Hong Kong has successfully established itself as the art hub of Asia. Auction houses, galleries, and various art institutions have flocked to the city, exposing the public to works by international and regional artists, both renowned and upcoming. Simultaneously blossoming, although perhaps with a lower profile, is the local Hong Kong art scene. Over the past few years there has been a significant rise in efforts promoting the works of talented Hong Kong artists. Conversations in Ceramics, currently showing at Karin Weber Gallery, as a part of their ‘Material in Focus’ series, is exemplary of this kind of initiative. The show features the works of four young artists, Alice Chan, Lau Yat Wai, Man On Yee, and Ng Ka Ho.
Ng Ka Ho, Insight Message, 2017, black clay, oxidation firing, synchronous motor, wire, synchronous motor, wire, Image courtesy Karin Weber Gallery.
Ng Ka Ho, Insight Border, 2017, black clay, oxidation firing, Image courtesy Karin Weber Gallery.
Ng Ka Ho utilizes oxidizing firing on black clay, and reductive techniques to carve intricately cut holes across surfaces of his sculptures. The placement of these exposes space and allows light to flow through, casting delicate shadows and creating a sense of movement. As can be seen in Insight: Message and Insight: Border, (both pictured above), the concept of materiality and and an objects interaction with its space is what is most significant in Ng’s work.
Alice Chan, Calming the Waves 1, 2017, ceramic, Image courtesy of Karin Weber Gallery.
Alice Chan, Calming the Waves 2, 2017, ceramic, Image courtesy of Karin Weber Gallery.
Alice Chan’s prickly spiked creations evoke a sense of danger contrasting the visually fragile aesthetic, naturally drawing and engaging viewers. She also views the process of sculpting as meditative and healing, characterizing her compositions as being the result of a highly process driven and personally reflective process.
Ma On Yee, Under The Wrinkles no.2, 2017, paper porcelain, glaze, stain, Image courtesy of Karin Weber Gallery.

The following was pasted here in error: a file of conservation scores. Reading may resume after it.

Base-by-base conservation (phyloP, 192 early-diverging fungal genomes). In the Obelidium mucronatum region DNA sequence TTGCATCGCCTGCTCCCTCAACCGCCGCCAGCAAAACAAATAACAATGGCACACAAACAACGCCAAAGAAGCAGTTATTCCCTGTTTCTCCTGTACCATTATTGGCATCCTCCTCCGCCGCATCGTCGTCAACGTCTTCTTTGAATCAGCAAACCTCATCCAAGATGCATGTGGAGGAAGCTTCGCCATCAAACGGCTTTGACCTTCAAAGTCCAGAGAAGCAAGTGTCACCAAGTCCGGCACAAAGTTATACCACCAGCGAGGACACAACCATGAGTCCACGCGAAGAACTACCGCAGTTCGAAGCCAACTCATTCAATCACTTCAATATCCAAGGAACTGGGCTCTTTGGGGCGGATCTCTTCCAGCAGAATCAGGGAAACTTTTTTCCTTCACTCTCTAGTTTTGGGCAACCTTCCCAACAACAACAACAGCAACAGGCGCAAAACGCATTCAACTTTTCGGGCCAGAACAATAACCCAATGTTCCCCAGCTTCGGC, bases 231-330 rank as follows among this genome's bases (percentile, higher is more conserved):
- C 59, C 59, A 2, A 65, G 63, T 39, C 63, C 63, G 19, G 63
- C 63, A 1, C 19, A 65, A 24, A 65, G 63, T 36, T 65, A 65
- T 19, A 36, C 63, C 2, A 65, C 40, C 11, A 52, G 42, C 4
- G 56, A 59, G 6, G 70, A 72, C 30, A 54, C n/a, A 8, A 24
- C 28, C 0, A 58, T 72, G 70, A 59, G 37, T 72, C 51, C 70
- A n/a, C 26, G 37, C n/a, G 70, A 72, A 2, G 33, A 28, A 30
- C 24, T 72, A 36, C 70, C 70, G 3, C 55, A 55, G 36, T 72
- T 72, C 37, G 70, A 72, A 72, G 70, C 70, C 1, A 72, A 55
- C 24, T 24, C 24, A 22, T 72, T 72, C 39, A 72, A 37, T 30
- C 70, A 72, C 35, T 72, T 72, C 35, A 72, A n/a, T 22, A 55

Man On Yee’s poignant tablet-like works fuse together two mediums: ceramics and print making. The content of her work alludes to her relationship with her grandmother who suffers from Alzheimer’s disease. The use of traditional white and blue porcelain colors imposed over classical floral patterns are imageries which one could easily associate with grandmothers, create a nostalgic feeling. This is further enhanced by the glaze and staining methods used on the pieces. The fragmented, disjointed components, as seen in Under the Wrinkles No. 1, further refer to the disconnected memory and orientation that Alzheimer’s patients experience. The presence of two enjoined hands in Under the Wrinkles No. 2 reaffirms the emotional nature of her work.
Lau Yat Wai, Mute Tumult of Memories XII, 2017, stoneware, Image courtesy of Karin Weber Gallery.
Lau Yat Wai, Mute Tumult of Memories XVI If the moon was half left, the moon is half left, the moon, 2017, stoneware, glass, Image courtesy of Karin Weber Gallery.
Also referencing the concept of memory, are structures made by Lau Yat Wai. Characterized by the usage of stoneware, glass, and occasional strokes of bolder colors, his works lightly contest the concept of private and public spaces. For instance, Mute Tumult of Memories XII, he constructs a blue trunk/treasure chest, commonly representative of a place to store or hide, things of value, including memories. The accessibility of the placement of memories and valuables is what is being challenged, by keeping them hidden in chest or locker - as depicted in Mute Tumult of Memories XVI.
Conversation in Ceramics, is truly reflective of efforts to highlight the scope of local and contemporary talent Hong Kong has to offer. The works of the four artists, in a way, portrays the evolution of the local hong kong art scene. As they all happen to be students of renowned local artist Annie Wan, a ceramic artist and sculptor, with a penchant for transforming the commonplace into the extraordinary. What started as a strong interest and foundation in traditional ceramics, became a practice that adapted a traditional methodology to produce art is relevant to it’s time. The exhibition documents this passing down of this craft from teacher to student, with this current generation interpreting ceramics in a personal, relatable, and innovative way.
For information about the exhibition click here.
Any views or opinions in the post are solely those of the authors and do not necessarily represent the views of the company or contributors.
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